by Bruce Rosenstiel
About the Book
Goreme has an interesting mix of long-time locals, entrepreneurs, expatriates, and tourists. It is reminiscent of many places where a natural phenomenon attracts first those early residents and then, as interest continues to grow, begins to attract new hotel, restaurant, and tourist service development, artists and expatriates, and still more tourists, and you just hope that is all managed without damaging what had originally been the main attraction.
Goreme is nestled in the center of some of the most interesting of the valleys and rock formations, and many of the hiking trails begin on the outskirts of town. The Open-Air Museum is a kilometer from the town center. This UNESCO World Heritage Site protects a collection of hermitages, convents, and monastery structures carved into the rock and decorated with extraordinary fresco paintings.
Wandering from the main tourist route, one quickly encounters the older residential section where water is still drawn from public fountains, produce is sold from trucks, and village elders kibitz, sip tea or coffee, and play cards during the heat of the day.
The scenery of Goreme is otherworldly. Thick deposits of volcanic ash sculpted over centuries by wind and rain have become a bizarre rockscape of spires, "fairy chimneys," and deep canyons in beautiful tones of rose, green, and gold. Every morning approximately 100 hot-air balloons take people for a sunrise tour of this unusual landscape. The balloon ballet, as beautiful from the air as from the hotel terrace, was a fine reason to get out of bed.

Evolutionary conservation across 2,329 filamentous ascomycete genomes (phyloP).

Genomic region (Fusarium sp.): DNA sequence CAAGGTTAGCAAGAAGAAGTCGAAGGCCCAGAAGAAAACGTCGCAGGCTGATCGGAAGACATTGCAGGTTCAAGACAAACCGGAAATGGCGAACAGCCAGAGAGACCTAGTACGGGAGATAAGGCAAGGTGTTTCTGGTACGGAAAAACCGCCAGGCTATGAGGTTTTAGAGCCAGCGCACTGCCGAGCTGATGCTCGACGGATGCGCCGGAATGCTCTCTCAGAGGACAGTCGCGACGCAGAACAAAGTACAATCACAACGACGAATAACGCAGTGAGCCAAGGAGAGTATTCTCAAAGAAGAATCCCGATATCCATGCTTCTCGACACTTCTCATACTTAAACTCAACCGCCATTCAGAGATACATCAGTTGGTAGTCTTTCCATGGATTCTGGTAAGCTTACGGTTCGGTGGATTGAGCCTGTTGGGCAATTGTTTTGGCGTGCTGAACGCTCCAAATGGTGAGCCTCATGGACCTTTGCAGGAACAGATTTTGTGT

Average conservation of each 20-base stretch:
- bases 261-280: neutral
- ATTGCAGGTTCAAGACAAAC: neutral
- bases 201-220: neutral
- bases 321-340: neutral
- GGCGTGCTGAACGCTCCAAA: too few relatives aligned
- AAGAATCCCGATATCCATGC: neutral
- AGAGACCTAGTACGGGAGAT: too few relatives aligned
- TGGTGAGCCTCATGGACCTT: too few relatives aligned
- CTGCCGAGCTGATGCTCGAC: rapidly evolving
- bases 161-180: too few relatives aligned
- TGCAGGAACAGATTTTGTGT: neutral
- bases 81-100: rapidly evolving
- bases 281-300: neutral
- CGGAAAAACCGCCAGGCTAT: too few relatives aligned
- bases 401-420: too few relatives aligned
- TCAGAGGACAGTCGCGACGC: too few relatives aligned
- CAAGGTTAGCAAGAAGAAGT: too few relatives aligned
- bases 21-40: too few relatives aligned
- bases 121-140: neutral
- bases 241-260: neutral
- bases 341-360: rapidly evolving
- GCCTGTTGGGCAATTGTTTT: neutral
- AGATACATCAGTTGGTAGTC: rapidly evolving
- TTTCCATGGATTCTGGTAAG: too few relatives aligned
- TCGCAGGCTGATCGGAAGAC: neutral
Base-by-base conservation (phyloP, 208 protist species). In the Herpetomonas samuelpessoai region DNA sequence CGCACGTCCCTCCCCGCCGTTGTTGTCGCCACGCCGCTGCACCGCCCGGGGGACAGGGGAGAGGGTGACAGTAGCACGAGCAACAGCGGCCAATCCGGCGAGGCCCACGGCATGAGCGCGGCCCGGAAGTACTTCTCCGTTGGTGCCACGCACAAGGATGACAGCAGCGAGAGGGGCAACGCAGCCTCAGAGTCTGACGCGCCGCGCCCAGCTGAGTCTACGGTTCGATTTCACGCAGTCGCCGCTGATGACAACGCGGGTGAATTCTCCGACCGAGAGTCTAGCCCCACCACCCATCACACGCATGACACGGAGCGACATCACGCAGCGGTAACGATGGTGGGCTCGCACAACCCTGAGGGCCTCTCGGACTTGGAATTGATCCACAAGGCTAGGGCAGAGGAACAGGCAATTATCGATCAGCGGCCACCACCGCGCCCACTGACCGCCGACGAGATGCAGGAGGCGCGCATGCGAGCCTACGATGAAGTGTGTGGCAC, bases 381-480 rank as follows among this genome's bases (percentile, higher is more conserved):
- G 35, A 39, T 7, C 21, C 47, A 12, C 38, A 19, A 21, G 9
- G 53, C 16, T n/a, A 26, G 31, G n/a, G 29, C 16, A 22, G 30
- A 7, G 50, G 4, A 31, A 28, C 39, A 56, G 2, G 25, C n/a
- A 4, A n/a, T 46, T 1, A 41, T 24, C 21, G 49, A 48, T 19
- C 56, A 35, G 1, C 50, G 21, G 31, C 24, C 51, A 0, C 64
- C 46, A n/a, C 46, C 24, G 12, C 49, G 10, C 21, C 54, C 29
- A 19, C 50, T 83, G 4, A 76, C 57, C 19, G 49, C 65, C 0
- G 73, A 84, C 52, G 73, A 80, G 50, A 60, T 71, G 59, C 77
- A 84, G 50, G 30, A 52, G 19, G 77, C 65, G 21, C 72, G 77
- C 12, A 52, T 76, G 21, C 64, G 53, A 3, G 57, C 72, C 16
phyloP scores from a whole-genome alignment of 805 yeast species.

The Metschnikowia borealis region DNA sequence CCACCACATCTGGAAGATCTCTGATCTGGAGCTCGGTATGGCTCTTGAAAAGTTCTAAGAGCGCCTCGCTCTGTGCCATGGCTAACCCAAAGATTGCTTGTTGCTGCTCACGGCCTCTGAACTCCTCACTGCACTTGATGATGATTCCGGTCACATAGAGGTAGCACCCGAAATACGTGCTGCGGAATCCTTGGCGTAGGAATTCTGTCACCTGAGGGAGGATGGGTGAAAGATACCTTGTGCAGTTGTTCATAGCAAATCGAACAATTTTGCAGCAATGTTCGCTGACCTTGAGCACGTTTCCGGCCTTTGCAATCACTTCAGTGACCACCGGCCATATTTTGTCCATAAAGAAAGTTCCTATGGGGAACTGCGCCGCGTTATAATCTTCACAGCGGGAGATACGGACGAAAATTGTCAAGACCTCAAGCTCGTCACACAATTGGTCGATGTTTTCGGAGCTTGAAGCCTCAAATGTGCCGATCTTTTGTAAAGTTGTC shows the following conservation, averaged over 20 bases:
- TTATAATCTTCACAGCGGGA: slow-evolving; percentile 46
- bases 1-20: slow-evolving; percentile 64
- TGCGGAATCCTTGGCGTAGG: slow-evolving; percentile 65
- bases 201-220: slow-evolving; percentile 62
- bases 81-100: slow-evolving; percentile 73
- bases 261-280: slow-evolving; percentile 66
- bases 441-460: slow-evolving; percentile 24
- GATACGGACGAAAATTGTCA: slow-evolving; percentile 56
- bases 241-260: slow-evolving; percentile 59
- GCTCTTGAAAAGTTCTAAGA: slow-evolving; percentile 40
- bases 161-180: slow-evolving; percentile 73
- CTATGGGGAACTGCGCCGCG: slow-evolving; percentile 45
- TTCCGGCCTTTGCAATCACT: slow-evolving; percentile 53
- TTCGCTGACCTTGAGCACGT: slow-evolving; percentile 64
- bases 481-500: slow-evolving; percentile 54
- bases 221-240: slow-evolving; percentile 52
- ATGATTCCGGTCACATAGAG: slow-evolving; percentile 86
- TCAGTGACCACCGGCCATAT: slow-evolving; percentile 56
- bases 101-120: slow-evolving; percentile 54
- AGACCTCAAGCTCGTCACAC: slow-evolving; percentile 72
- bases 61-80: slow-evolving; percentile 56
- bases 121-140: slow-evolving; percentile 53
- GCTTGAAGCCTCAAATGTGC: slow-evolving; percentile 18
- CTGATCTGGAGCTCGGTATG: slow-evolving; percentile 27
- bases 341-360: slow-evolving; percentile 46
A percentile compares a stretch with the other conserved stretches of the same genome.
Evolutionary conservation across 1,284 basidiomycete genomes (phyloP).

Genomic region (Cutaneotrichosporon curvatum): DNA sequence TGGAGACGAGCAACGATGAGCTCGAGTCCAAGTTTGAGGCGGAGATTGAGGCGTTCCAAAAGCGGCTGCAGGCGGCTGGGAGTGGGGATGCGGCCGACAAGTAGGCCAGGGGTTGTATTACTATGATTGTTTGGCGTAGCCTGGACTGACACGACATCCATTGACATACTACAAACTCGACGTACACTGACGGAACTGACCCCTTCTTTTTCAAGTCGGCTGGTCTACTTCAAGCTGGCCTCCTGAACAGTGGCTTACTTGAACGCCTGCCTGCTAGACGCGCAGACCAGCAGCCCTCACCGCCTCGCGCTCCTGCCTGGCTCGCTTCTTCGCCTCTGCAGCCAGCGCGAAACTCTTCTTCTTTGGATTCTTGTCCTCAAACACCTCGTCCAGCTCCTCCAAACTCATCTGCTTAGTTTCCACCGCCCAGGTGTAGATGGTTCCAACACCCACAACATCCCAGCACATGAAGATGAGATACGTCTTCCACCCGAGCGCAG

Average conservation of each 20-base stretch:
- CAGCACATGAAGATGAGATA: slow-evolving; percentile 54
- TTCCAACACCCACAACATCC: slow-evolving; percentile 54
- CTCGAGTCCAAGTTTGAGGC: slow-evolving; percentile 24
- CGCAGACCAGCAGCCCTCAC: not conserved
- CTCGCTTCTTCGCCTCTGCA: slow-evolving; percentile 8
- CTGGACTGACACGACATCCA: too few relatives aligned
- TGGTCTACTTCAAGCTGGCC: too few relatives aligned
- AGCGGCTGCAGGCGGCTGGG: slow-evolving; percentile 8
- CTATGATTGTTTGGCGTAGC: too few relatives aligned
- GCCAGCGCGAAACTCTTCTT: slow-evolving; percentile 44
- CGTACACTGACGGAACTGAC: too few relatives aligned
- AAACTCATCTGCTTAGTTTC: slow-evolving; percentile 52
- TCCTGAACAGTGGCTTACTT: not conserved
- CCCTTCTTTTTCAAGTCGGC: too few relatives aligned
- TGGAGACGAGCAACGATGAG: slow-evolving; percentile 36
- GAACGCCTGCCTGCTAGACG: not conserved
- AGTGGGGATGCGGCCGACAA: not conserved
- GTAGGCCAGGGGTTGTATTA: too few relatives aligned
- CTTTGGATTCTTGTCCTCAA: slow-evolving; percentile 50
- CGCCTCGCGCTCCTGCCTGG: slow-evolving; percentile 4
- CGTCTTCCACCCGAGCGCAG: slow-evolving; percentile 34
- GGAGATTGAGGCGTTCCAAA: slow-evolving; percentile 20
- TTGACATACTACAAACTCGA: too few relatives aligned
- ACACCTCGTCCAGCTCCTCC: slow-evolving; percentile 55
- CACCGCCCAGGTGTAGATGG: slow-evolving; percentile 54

Bird watching, cultural travel, and photography have taken my wife and me to six continents and over fifty countries. Exploring the world has also helped me greater appreciate the diversity and unique beauty of our home in Grapevine, Texas. I enjoy photographing the natural world of flora and fauna, landscapes, and people. As my skills as a photographer have increased, I have became more interested in the details of composition, lighting, and photographing different subjects. Though initially reluctant to photograph people because it seemed too intrusive, I now especially enjoy the challenge of capturing an expression, mood, or perspective in candid street portraits. My coffee table books attempt to capture and present all of these elements in an aesthetically pleasing way. I offer photography classes through the Grapevine and Southlake, TX Park and Recreation departments and also offer small group and private lessons.